The total product

In this chapter, we continue our exploration of the total product by discussing the product components – the goods, services, ideas, experiences, people, and place. The components that combine to make up a product. Like the product considerations and the product layers, identifying and analysing the product components is an important part of a product audit, a marketing audit, and the business planning process. Although it is often easy to determine the dominant product component, there are products where it is difficult to determine. Also sometimes, isolating the product components can be difficult as the outcome can span two or more components – that is why marketers have been referred to as a mixers of ingredients and where the outcome is referred to as the marketing mix.

Clearly product vary greatly, for example buying a bottle of water and buying a new home, therefore understanding the product considerations, the layers and the components allows marketing practitioners to mentally deconstruct and reconstruct the potential product. Once again we can see that the situational factors of the customer, the organisation, the market and the product [COMP] will influence how marketing practitioners design and develop strategies and tactics.


The total product [product components]

The total product concept-  is arranged into three chapters – product considerations, product layers, and product components. In this chapter we identify and discuss the six products components. The total product is a major theme of marketing and as you would now recognise it is the P in COMP. This information is critical to marketing practitioners at all levels it is particularly relevant for new product development and the re-positioning of existing products, however, it is also very important in when communicating quality and value in the product selection time-zone.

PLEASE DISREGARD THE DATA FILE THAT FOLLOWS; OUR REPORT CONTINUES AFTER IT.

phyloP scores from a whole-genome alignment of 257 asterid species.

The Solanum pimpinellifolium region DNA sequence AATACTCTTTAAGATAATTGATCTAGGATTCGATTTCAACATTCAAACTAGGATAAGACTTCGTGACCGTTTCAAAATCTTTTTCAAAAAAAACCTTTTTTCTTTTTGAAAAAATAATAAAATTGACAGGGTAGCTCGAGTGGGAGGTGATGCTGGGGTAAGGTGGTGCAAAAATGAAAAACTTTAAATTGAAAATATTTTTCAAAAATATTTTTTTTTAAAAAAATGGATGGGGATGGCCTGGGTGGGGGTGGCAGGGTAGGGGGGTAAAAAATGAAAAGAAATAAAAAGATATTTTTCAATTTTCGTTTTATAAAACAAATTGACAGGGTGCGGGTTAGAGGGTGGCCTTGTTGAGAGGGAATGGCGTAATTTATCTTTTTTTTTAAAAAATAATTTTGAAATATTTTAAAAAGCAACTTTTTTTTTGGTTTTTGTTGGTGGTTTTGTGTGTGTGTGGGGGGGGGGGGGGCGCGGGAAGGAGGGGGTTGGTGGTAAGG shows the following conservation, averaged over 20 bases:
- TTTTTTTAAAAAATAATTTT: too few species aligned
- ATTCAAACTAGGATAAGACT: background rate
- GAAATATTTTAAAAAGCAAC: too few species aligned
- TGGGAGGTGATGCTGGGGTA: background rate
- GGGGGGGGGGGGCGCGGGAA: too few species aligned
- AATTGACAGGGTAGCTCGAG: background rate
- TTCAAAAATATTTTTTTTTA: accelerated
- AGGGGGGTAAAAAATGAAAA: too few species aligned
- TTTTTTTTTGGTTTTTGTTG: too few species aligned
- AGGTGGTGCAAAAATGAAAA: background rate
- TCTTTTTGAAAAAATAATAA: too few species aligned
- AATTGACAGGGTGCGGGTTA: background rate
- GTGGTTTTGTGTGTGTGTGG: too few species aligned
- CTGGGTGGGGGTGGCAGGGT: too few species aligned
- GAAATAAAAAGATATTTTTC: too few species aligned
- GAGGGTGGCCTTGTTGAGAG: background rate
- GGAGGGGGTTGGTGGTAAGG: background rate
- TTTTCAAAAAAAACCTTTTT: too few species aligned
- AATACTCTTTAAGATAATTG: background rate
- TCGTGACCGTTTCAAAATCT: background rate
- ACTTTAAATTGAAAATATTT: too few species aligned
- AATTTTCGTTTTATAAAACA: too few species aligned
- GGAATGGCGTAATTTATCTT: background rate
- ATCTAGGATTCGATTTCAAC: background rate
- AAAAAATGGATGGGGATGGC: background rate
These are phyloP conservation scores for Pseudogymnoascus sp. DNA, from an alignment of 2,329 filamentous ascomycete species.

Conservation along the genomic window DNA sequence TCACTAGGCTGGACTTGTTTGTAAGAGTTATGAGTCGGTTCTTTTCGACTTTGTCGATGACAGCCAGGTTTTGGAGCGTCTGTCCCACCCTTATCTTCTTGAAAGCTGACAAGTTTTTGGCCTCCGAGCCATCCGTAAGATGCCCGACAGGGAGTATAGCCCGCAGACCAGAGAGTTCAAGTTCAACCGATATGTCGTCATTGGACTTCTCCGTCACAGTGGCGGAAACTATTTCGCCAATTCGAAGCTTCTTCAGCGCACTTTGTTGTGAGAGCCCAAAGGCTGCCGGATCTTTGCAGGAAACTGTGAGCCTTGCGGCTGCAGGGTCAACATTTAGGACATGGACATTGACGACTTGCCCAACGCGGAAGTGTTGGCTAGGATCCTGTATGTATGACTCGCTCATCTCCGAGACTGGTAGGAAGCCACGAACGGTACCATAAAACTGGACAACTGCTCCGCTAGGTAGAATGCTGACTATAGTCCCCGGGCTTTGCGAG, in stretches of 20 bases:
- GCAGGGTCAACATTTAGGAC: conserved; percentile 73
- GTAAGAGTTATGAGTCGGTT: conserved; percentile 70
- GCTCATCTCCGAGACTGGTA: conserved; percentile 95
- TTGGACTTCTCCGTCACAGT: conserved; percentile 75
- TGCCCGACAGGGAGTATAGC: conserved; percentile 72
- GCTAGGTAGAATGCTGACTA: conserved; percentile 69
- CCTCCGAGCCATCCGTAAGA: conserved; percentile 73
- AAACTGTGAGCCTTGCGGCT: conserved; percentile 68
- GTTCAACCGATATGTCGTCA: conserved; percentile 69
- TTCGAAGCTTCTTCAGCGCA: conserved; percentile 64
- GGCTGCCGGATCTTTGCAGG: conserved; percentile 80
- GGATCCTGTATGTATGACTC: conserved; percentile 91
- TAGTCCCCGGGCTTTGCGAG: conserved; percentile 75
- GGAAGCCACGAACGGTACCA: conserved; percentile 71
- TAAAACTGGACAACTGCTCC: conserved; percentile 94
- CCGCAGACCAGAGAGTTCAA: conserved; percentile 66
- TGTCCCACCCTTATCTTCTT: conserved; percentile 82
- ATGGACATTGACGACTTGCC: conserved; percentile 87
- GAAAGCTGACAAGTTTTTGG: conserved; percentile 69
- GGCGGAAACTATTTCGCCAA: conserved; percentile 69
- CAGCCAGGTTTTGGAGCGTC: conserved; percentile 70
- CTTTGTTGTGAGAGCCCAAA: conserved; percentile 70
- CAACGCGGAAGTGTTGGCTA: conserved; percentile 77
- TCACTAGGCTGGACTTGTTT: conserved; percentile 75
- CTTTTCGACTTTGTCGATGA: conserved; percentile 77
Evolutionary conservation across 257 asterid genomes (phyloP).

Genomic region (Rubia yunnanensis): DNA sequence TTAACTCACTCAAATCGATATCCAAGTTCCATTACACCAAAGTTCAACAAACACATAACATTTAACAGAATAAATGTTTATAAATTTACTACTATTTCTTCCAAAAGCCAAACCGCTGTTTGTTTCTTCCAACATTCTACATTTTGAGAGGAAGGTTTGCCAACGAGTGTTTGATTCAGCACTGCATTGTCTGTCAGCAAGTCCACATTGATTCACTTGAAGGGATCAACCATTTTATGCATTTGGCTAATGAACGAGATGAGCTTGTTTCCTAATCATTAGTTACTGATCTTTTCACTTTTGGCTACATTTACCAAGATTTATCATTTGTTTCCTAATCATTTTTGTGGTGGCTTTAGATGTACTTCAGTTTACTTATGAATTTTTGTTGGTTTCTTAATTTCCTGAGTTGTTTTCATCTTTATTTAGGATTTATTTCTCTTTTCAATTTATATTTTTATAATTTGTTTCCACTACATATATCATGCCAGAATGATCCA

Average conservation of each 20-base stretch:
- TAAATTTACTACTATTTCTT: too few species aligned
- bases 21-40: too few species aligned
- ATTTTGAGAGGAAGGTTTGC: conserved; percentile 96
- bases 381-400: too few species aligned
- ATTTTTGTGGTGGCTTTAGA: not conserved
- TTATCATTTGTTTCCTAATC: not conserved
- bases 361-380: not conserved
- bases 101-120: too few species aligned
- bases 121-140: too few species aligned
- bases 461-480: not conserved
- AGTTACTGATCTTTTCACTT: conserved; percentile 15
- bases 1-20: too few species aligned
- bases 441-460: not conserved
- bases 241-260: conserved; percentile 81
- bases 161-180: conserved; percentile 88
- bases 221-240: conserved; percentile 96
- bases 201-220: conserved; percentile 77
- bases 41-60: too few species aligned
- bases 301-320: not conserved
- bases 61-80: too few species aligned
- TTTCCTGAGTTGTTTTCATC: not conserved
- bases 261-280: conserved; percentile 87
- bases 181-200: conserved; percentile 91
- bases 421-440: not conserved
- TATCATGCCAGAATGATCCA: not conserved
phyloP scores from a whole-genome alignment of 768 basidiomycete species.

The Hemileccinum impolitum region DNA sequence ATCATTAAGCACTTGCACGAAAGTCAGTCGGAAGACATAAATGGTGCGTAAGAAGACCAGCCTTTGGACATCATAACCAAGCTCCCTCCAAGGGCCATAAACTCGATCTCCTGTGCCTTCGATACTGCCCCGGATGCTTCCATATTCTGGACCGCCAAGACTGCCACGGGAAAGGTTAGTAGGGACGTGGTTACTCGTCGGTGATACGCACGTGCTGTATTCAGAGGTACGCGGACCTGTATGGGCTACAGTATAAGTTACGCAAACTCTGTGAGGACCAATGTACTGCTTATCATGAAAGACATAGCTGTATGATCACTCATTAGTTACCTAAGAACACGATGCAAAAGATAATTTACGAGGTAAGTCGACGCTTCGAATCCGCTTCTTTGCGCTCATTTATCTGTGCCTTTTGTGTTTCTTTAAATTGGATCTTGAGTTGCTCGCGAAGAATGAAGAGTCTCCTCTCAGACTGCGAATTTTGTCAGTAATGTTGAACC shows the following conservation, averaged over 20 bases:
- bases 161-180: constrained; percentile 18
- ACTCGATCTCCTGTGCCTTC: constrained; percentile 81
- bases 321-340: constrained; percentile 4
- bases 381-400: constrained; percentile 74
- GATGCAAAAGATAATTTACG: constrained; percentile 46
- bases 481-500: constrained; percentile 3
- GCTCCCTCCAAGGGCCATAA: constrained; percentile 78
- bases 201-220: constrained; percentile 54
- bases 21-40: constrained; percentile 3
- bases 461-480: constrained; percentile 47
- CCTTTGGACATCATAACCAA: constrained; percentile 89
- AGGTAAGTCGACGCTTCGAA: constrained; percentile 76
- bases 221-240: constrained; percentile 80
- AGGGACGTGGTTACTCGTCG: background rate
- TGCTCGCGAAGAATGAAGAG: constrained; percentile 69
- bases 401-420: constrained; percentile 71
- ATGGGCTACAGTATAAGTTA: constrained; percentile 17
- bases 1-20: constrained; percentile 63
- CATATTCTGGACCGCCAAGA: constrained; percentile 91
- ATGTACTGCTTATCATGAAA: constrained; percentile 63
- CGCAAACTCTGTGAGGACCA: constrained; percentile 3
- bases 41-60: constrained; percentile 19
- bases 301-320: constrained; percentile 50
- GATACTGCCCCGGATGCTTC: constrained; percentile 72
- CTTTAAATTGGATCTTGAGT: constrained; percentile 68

Previously in the total product module

Previously we have discussed product considerations – what marketing practitioners consider when designing, developing and deploying strategies and tactics, and product layers how marketing practitioners examine the core product outcomes, the expected product outcomes, and how a product may be augmented to deliver a unique product value proposition.

The 3rd Chapter in the total product

In this chapter we will look at the product components. In this chapter we will refer to the 561 of product components and this is worth considering as it often challenges the ‘default’ belief of products as physical tangible goods.


In this module we identify and discuss the six products components [561] and explain how, depending on the product, each product will have one dominant product component whilst the others will be referred to as non-dominant product components and how marketing practitioners employ the product components when designing, developing, and deploying strategies and tactics.

Where the components fit

In our exploded side view of the total product [sometimes we show it in a plan view] we can identify the 6 product components.

the 561 of product components

As marketing practitioners, when we consider product components we should be identify the product components, however, we soon begin to realise that there are always 5 product component, often 6 product components, and generally 1 dominant product component. Surprisingly, given that most people think of products as goods – if there is a product component that is missing it is the goods dominant component. However, all product components determine quality, value, & satisfaction & could be thought of as determinant components.

A mix of product components

There is a little overlapping with the product components. The product components are like the ingredients for a loaf of bread that when mixed and baked becomes one loaf rather than distinct ingredients.

Consider this example